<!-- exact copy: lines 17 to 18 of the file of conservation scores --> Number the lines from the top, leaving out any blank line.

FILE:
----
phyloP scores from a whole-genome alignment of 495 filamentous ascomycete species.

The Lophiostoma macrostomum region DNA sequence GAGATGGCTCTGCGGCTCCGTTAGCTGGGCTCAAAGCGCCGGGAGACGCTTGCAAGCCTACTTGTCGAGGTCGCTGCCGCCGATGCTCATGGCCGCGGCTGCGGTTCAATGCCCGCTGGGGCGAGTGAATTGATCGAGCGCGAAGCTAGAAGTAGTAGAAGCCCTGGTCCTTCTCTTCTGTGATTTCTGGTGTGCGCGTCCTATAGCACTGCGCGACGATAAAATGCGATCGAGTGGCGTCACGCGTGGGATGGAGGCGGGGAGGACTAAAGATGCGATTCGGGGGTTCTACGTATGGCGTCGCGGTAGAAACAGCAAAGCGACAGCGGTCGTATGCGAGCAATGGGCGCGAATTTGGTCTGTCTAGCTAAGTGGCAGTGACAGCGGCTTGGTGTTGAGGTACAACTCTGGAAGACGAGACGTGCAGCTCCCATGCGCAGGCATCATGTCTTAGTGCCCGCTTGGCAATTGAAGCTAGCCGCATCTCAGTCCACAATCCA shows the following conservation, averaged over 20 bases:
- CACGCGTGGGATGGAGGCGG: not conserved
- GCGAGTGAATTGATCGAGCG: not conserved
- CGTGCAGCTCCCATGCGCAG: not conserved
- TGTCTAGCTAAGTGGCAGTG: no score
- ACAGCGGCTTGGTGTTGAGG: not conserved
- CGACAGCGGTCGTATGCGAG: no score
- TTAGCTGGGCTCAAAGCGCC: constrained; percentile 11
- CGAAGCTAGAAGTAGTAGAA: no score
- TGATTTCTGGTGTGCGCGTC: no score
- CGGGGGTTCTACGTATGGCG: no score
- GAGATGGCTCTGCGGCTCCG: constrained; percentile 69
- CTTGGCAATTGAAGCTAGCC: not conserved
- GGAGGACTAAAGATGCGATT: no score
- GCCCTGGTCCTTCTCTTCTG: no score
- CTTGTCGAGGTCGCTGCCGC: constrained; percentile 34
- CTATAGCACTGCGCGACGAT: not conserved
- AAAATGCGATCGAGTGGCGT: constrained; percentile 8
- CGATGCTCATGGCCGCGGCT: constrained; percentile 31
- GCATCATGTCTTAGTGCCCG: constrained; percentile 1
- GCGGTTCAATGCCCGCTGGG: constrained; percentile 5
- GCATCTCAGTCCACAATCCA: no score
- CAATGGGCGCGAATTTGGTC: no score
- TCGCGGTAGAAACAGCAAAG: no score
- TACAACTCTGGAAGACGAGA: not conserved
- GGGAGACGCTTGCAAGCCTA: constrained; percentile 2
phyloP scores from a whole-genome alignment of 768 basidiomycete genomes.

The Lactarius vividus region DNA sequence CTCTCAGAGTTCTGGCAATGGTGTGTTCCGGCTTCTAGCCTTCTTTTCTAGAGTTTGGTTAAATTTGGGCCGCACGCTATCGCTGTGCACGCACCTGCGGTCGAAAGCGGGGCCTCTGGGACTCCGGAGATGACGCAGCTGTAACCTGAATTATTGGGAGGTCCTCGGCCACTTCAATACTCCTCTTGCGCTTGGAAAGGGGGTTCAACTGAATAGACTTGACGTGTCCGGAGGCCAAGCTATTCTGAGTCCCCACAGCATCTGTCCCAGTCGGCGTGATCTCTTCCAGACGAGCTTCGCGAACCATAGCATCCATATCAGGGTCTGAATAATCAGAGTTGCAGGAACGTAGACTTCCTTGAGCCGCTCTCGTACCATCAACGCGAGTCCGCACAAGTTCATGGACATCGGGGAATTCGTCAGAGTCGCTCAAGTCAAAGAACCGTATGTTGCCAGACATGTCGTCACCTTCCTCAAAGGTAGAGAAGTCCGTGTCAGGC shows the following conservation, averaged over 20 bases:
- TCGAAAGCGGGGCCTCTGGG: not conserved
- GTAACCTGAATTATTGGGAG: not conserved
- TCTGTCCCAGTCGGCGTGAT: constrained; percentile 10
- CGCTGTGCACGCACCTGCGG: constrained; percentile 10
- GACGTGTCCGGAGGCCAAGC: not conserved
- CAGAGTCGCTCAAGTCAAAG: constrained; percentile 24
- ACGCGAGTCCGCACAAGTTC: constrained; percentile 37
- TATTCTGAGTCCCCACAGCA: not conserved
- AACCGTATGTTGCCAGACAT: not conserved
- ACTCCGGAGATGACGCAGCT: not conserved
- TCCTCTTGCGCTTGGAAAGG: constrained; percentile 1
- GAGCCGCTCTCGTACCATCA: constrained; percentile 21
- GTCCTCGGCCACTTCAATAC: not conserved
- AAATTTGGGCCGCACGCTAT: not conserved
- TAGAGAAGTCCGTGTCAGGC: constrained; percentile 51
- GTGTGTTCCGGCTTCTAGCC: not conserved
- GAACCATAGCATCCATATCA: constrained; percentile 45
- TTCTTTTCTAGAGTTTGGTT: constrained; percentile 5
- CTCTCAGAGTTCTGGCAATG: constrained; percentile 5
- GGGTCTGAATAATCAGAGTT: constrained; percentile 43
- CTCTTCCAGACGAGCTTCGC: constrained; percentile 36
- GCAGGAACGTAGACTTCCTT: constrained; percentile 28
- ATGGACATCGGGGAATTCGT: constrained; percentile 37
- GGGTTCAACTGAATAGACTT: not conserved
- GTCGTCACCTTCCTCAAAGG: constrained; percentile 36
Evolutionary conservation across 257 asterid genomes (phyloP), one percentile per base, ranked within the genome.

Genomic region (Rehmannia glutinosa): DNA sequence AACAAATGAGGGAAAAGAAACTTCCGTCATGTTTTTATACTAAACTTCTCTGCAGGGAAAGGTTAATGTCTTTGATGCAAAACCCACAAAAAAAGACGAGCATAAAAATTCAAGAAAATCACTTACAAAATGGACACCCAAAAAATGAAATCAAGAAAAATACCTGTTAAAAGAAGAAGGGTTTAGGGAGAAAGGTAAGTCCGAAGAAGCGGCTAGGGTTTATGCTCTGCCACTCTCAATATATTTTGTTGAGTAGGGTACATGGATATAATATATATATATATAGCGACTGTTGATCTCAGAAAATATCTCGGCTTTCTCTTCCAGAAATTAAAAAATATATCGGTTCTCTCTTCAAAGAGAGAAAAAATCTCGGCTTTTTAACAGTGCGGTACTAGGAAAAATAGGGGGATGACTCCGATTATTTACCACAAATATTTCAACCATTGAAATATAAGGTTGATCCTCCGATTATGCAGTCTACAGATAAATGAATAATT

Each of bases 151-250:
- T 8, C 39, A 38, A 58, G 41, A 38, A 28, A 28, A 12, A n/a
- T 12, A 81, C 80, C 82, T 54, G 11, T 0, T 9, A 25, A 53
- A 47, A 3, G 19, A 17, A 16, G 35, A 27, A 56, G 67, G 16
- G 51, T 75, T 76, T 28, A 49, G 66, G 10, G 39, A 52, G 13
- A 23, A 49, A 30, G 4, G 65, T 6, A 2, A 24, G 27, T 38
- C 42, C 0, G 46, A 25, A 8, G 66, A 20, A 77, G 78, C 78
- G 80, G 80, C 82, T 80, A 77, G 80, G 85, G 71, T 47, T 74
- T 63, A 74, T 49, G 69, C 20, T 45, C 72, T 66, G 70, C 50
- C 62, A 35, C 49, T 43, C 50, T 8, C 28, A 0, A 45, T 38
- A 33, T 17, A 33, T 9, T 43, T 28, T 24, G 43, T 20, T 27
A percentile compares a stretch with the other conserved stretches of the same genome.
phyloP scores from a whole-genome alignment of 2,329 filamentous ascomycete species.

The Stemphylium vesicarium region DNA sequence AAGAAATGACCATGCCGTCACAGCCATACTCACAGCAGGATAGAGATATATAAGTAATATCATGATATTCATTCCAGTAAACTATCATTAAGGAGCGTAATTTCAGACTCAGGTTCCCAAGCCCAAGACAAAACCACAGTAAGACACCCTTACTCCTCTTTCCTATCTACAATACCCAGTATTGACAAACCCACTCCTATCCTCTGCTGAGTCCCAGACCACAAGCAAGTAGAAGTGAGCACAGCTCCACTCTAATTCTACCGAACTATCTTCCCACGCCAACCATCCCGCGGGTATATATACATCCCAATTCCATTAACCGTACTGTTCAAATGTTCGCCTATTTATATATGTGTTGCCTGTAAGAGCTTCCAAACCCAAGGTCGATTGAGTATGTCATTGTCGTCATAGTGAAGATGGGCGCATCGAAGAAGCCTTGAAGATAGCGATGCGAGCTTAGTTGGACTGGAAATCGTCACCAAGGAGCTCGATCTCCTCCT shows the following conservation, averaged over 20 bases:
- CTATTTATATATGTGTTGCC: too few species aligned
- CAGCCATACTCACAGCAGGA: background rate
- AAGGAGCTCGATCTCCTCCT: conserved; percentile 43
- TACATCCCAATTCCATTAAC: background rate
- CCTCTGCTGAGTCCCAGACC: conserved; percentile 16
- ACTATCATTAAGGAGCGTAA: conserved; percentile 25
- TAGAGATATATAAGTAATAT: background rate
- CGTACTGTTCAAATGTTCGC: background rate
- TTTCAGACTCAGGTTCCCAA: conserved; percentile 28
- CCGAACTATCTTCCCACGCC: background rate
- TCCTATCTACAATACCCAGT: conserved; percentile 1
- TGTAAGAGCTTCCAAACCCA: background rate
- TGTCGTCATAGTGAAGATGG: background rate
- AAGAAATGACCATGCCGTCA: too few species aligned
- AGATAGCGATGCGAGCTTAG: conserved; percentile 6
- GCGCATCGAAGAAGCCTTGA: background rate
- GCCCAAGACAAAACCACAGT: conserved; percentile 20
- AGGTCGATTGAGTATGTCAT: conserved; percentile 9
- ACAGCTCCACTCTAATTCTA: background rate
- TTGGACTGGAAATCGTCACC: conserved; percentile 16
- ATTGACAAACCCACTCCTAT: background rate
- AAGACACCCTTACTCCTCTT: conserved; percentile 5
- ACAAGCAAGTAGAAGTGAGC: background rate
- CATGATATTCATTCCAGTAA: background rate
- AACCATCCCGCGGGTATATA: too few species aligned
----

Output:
- CTTGTCGAGGTCGCTGCCGC: constrained; percentile 34
- CTATAGCACTGCGCGACGAT: not conserved